Janet argues that: All schools can improve, even those currently judged outstanding.  Most schools do an ‘incredible job’. The four-point grading system should be replaced by two: effective/not effective. But then what? Instead of requiring LEAs (if only) to fix the problems leading to ineffectiveness, OfSTED and the DfE once again resort to marketisation and league table driven school closures and forced take overs by Academy MATs, which are increasingly being revealed as the problem rather than the solution.

Unfortunately the crazy OfSTED school grading system was also adopted by the Care Quality Commission for its inspections of acute hospitals and maternity units. The ideological source of this thinking is the same. NHS Foundation Trusts were set up to compete with each other for patients, the assumption being that ‘inadequate’ ones would be allowed to ‘go out of business’.

The whole idea is plainly madness. When the ambulance turns up to extricate you from a car crash the ambulance driver might tell you, “Your nearest ‘inadequate’ A & E has gone out of business, but don’t worry, because there is an ‘outstanding’ one 30 miles away – sorry if you die in the ambulance on the way”.

The same logic, or lack of it, applies to schools. If a school or hospital is providing a sub-standard service it obviously must be fixed as a matter of urgency. The only acceptable grade is ‘good’. ‘Outstanding’ is not necessary either. The duty of outstanding hospitals and schools is to feed their good practice into the NHS/LEA (as was and must be resurrected). Failure to adopt this obvious culture leaves parents unable to have confidence in their nearest school and patients in their nearest hospital, which is completely unacceptable. These excellent and efficient systems created by the post 1945 Labour government worked well and were only changed because of government hatred of their socialist underpinning.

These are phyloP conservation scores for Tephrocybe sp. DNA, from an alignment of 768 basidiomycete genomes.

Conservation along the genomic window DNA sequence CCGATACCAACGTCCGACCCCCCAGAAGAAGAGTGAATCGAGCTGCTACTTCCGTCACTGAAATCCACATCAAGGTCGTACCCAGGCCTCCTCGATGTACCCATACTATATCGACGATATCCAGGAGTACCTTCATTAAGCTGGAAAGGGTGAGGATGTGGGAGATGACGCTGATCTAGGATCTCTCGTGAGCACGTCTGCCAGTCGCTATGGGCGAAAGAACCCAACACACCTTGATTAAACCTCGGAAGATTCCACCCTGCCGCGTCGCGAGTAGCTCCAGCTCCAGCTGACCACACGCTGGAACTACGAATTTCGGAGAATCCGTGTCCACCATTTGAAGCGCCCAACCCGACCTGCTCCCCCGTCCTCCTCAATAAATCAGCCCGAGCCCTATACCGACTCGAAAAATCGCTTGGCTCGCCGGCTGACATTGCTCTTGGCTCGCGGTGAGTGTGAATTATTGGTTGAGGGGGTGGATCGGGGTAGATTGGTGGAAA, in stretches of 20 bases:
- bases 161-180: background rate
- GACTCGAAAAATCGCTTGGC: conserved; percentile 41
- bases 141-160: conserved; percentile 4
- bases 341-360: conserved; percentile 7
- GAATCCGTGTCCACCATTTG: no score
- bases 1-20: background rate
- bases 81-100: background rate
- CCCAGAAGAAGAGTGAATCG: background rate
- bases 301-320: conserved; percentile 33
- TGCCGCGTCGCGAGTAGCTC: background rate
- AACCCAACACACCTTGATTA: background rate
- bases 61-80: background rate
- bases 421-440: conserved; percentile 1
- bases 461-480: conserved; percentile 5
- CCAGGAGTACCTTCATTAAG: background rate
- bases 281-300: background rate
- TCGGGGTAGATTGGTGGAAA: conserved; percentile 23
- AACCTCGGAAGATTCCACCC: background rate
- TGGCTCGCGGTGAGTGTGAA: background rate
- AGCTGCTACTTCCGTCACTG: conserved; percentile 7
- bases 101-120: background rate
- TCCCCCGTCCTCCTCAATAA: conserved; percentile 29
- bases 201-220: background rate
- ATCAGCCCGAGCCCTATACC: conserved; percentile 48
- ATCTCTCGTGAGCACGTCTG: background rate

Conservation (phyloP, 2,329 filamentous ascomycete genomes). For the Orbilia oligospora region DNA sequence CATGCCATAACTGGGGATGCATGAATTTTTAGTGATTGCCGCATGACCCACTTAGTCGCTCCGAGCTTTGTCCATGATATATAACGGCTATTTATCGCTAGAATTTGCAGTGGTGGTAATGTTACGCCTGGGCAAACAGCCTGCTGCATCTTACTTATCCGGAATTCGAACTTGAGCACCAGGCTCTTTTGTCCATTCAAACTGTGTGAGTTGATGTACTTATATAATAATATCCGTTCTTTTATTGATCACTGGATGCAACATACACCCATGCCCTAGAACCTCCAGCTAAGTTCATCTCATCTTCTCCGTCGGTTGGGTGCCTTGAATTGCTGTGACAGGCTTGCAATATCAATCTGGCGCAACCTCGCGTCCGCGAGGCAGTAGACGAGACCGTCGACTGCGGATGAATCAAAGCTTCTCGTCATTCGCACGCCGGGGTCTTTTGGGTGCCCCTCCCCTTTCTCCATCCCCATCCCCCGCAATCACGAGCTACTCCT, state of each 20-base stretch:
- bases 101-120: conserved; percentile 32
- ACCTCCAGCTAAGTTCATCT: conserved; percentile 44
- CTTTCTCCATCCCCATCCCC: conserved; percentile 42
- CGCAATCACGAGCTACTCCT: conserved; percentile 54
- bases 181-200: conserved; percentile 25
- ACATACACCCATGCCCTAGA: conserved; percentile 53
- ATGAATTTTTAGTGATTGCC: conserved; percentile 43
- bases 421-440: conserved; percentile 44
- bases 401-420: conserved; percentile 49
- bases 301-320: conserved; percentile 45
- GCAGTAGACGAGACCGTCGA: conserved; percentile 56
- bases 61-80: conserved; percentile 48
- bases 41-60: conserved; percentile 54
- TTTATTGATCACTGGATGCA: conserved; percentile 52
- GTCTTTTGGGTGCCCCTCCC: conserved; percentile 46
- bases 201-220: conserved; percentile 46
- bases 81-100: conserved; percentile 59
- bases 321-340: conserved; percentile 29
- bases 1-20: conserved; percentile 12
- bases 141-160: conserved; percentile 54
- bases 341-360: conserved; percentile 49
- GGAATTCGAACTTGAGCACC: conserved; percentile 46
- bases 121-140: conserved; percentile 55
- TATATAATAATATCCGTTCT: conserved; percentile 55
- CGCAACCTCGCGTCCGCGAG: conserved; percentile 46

Janet Downs's picture
Wed, 08/05/2019 - 08:55

There is room for an independent inspectorate which would reassure parents, pupils and taxpayers that school are effective/not effective, good/working towards good, value for money/not value for money....    But it needs to be truly inedependent.  Ofsted isn't.  And it should change focus from judging schools to supporting them.

You're right that LAs should have an input in improving schools.  That's what the long-departed LA inspectors did.  In academies, that responsibility lies with the trustees who may actually be part of the problem.  LAs have no legal authority to intervene in struggling academies  Even in LA schools, the support may just take the form of brokering (eg linking the school with a successul school, or even linking the school with a MAT with a view to takeover).


Roger Titcombe's picture
Wed, 08/05/2019 - 08:58

I agree Janet.